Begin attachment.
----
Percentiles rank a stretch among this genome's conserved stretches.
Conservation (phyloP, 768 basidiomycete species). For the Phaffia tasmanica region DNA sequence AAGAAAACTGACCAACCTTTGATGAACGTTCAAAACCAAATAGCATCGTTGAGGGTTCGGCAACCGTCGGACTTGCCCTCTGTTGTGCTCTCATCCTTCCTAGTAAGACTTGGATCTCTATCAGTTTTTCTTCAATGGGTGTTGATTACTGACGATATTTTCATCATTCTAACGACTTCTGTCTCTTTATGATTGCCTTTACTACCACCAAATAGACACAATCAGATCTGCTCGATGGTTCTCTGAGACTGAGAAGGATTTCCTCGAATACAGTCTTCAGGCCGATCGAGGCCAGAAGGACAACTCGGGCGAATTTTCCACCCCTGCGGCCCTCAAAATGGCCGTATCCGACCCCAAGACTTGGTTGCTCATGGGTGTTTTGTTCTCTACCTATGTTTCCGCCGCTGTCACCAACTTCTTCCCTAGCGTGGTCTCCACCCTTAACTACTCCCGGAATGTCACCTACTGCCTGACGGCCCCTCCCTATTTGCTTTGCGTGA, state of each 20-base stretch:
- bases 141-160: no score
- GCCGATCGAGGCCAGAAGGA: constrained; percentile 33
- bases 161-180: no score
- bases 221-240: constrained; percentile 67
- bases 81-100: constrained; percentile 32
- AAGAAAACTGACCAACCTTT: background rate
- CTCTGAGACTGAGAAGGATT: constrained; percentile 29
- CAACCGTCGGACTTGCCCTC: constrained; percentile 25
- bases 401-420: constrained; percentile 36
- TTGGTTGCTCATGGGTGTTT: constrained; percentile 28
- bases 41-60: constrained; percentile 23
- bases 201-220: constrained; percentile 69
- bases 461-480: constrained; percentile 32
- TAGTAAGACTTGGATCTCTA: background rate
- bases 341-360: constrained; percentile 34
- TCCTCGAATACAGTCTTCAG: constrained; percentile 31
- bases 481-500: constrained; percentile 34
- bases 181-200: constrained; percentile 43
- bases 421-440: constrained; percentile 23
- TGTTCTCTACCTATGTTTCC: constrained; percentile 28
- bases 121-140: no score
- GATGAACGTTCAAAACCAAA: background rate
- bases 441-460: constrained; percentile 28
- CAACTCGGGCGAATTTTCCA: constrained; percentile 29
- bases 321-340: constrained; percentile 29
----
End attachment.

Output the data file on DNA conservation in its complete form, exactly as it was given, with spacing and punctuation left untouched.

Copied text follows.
Percentiles rank a stretch among this genome's conserved stretches.
Conservation (phyloP, 768 basidiomycete species). For the Phaffia tasmanica region DNA sequence AAGAAAACTGACCAACCTTTGATGAACGTTCAAAACCAAATAGCATCGTTGAGGGTTCGGCAACCGTCGGACTTGCCCTCTGTTGTGCTCTCATCCTTCCTAGTAAGACTTGGATCTCTATCAGTTTTTCTTCAATGGGTGTTGATTACTGACGATATTTTCATCATTCTAACGACTTCTGTCTCTTTATGATTGCCTTTACTACCACCAAATAGACACAATCAGATCTGCTCGATGGTTCTCTGAGACTGAGAAGGATTTCCTCGAATACAGTCTTCAGGCCGATCGAGGCCAGAAGGACAACTCGGGCGAATTTTCCACCCCTGCGGCCCTCAAAATGGCCGTATCCGACCCCAAGACTTGGTTGCTCATGGGTGTTTTGTTCTCTACCTATGTTTCCGCCGCTGTCACCAACTTCTTCCCTAGCGTGGTCTCCACCCTTAACTACTCCCGGAATGTCACCTACTGCCTGACGGCCCCTCCCTATTTGCTTTGCGTGA, state of each 20-base stretch:
- bases 141-160: no score
- GCCGATCGAGGCCAGAAGGA: constrained; percentile 33
- bases 161-180: no score
- bases 221-240: constrained; percentile 67
- bases 81-100: constrained; percentile 32
- AAGAAAACTGACCAACCTTT: background rate
- CTCTGAGACTGAGAAGGATT: constrained; percentile 29
- CAACCGTCGGACTTGCCCTC: constrained; percentile 25
- bases 401-420: constrained; percentile 36
- TTGGTTGCTCATGGGTGTTT: constrained; percentile 28
- bases 41-60: constrained; percentile 23
- bases 201-220: constrained; percentile 69
- bases 461-480: constrained; percentile 32
- TAGTAAGACTTGGATCTCTA: background rate
- bases 341-360: constrained; percentile 34
- TCCTCGAATACAGTCTTCAG: constrained; percentile 31
- bases 481-500: constrained; percentile 34
- bases 181-200: constrained; percentile 43
- bases 421-440: constrained; percentile 23
- TGTTCTCTACCTATGTTTCC: constrained; percentile 28
- bases 121-140: no score
- GATGAACGTTCAAAACCAAA: background rate
- bases 441-460: constrained; percentile 28
- CAACTCGGGCGAATTTTCCA: constrained; percentile 29
- bases 321-340: constrained; percentile 29